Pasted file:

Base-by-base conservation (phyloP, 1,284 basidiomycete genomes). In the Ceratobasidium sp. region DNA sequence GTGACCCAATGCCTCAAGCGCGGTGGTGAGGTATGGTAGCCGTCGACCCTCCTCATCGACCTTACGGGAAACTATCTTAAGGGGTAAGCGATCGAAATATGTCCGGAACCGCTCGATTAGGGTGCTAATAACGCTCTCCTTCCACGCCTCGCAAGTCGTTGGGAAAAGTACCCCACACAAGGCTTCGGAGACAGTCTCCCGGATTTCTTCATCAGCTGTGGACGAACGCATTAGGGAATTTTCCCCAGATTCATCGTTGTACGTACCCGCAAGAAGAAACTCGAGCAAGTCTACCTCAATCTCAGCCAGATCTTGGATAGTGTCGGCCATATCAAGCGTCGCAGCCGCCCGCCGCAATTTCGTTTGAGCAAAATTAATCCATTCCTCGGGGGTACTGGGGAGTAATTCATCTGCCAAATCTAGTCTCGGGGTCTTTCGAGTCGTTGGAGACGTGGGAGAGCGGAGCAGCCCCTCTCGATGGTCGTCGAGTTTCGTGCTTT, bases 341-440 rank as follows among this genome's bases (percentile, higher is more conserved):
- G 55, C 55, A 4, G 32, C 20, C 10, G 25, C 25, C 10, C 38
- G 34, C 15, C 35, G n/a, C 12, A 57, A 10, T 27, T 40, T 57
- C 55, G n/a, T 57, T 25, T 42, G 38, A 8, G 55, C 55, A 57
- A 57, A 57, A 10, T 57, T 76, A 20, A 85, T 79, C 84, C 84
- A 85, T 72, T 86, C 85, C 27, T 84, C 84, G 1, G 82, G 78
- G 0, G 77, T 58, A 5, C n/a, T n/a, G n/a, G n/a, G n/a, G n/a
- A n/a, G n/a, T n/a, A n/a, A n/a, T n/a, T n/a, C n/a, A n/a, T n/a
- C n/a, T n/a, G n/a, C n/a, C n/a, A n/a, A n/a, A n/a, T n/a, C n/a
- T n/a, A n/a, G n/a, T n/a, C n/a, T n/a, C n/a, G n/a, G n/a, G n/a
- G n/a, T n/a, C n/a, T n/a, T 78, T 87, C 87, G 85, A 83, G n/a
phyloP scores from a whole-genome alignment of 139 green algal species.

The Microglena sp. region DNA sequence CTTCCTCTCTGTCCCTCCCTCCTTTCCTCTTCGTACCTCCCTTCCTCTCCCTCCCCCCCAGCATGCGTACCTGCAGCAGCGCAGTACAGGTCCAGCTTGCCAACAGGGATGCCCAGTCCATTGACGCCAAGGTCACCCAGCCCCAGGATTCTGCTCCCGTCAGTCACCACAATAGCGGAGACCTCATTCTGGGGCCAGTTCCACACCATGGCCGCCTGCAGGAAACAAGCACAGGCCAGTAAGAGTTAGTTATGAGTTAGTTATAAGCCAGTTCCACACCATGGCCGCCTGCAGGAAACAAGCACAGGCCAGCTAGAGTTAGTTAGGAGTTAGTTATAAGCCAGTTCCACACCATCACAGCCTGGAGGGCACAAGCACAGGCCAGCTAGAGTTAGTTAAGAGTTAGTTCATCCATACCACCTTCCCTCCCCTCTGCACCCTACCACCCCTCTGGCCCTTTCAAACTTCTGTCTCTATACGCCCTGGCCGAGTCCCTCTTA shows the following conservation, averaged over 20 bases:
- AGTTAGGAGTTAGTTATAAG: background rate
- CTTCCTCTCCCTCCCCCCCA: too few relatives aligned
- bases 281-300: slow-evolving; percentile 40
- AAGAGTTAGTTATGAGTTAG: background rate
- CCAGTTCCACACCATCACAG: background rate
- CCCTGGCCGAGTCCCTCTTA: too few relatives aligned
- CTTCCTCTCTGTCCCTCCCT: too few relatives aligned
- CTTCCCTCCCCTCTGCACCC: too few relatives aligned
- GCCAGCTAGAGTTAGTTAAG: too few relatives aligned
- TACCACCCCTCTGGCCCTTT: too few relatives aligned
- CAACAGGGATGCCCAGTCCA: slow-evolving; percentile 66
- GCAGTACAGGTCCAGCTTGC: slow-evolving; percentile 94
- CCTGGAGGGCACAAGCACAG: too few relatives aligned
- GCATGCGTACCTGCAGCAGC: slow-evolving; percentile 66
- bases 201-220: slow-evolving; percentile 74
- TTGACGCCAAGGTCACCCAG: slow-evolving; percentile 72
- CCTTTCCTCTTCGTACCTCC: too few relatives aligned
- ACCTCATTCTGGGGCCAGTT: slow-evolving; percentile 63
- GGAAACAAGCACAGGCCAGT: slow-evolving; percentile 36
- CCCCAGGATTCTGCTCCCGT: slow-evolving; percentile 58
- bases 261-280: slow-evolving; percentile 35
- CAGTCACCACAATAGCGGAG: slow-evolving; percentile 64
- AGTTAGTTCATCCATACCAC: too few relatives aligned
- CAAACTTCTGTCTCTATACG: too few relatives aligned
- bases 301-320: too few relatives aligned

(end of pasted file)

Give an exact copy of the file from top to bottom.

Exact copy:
Base-by-base conservation (phyloP, 1,284 basidiomycete genomes). In the Ceratobasidium sp. region DNA sequence GTGACCCAATGCCTCAAGCGCGGTGGTGAGGTATGGTAGCCGTCGACCCTCCTCATCGACCTTACGGGAAACTATCTTAAGGGGTAAGCGATCGAAATATGTCCGGAACCGCTCGATTAGGGTGCTAATAACGCTCTCCTTCCACGCCTCGCAAGTCGTTGGGAAAAGTACCCCACACAAGGCTTCGGAGACAGTCTCCCGGATTTCTTCATCAGCTGTGGACGAACGCATTAGGGAATTTTCCCCAGATTCATCGTTGTACGTACCCGCAAGAAGAAACTCGAGCAAGTCTACCTCAATCTCAGCCAGATCTTGGATAGTGTCGGCCATATCAAGCGTCGCAGCCGCCCGCCGCAATTTCGTTTGAGCAAAATTAATCCATTCCTCGGGGGTACTGGGGAGTAATTCATCTGCCAAATCTAGTCTCGGGGTCTTTCGAGTCGTTGGAGACGTGGGAGAGCGGAGCAGCCCCTCTCGATGGTCGTCGAGTTTCGTGCTTT, bases 341-440 rank as follows among this genome's bases (percentile, higher is more conserved):
- G 55, C 55, A 4, G 32, C 20, C 10, G 25, C 25, C 10, C 38
- G 34, C 15, C 35, G n/a, C 12, A 57, A 10, T 27, T 40, T 57
- C 55, G n/a, T 57, T 25, T 42, G 38, A 8, G 55, C 55, A 57
- A 57, A 57, A 10, T 57, T 76, A 20, A 85, T 79, C 84, C 84
- A 85, T 72, T 86, C 85, C 27, T 84, C 84, G 1, G 82, G 78
- G 0, G 77, T 58, A 5, C n/a, T n/a, G n/a, G n/a, G n/a, G n/a
- A n/a, G n/a, T n/a, A n/a, A n/a, T n/a, T n/a, C n/a, A n/a, T n/a
- C n/a, T n/a, G n/a, C n/a, C n/a, A n/a, A n/a, A n/a, T n/a, C n/a
- T n/a, A n/a, G n/a, T n/a, C n/a, T n/a, C n/a, G n/a, G n/a, G n/a
- G n/a, T n/a, C n/a, T n/a, T 78, T 87, C 87, G 85, A 83, G n/a
phyloP scores from a whole-genome alignment of 139 green algal species.

The Microglena sp. region DNA sequence CTTCCTCTCTGTCCCTCCCTCCTTTCCTCTTCGTACCTCCCTTCCTCTCCCTCCCCCCCAGCATGCGTACCTGCAGCAGCGCAGTACAGGTCCAGCTTGCCAACAGGGATGCCCAGTCCATTGACGCCAAGGTCACCCAGCCCCAGGATTCTGCTCCCGTCAGTCACCACAATAGCGGAGACCTCATTCTGGGGCCAGTTCCACACCATGGCCGCCTGCAGGAAACAAGCACAGGCCAGTAAGAGTTAGTTATGAGTTAGTTATAAGCCAGTTCCACACCATGGCCGCCTGCAGGAAACAAGCACAGGCCAGCTAGAGTTAGTTAGGAGTTAGTTATAAGCCAGTTCCACACCATCACAGCCTGGAGGGCACAAGCACAGGCCAGCTAGAGTTAGTTAAGAGTTAGTTCATCCATACCACCTTCCCTCCCCTCTGCACCCTACCACCCCTCTGGCCCTTTCAAACTTCTGTCTCTATACGCCCTGGCCGAGTCCCTCTTA shows the following conservation, averaged over 20 bases:
- AGTTAGGAGTTAGTTATAAG: background rate
- CTTCCTCTCCCTCCCCCCCA: too few relatives aligned
- bases 281-300: slow-evolving; percentile 40
- AAGAGTTAGTTATGAGTTAG: background rate
- CCAGTTCCACACCATCACAG: background rate
- CCCTGGCCGAGTCCCTCTTA: too few relatives aligned
- CTTCCTCTCTGTCCCTCCCT: too few relatives aligned
- CTTCCCTCCCCTCTGCACCC: too few relatives aligned
- GCCAGCTAGAGTTAGTTAAG: too few relatives aligned
- TACCACCCCTCTGGCCCTTT: too few relatives aligned
- CAACAGGGATGCCCAGTCCA: slow-evolving; percentile 66
- GCAGTACAGGTCCAGCTTGC: slow-evolving; percentile 94
- CCTGGAGGGCACAAGCACAG: too few relatives aligned
- GCATGCGTACCTGCAGCAGC: slow-evolving; percentile 66
- bases 201-220: slow-evolving; percentile 74
- TTGACGCCAAGGTCACCCAG: slow-evolving; percentile 72
- CCTTTCCTCTTCGTACCTCC: too few relatives aligned
- ACCTCATTCTGGGGCCAGTT: slow-evolving; percentile 63
- GGAAACAAGCACAGGCCAGT: slow-evolving; percentile 36
- CCCCAGGATTCTGCTCCCGT: slow-evolving; percentile 58
- bases 261-280: slow-evolving; percentile 35
- CAGTCACCACAATAGCGGAG: slow-evolving; percentile 64
- AGTTAGTTCATCCATACCAC: too few relatives aligned
- CAAACTTCTGTCTCTATACG: too few relatives aligned
- bases 301-320: too few relatives aligned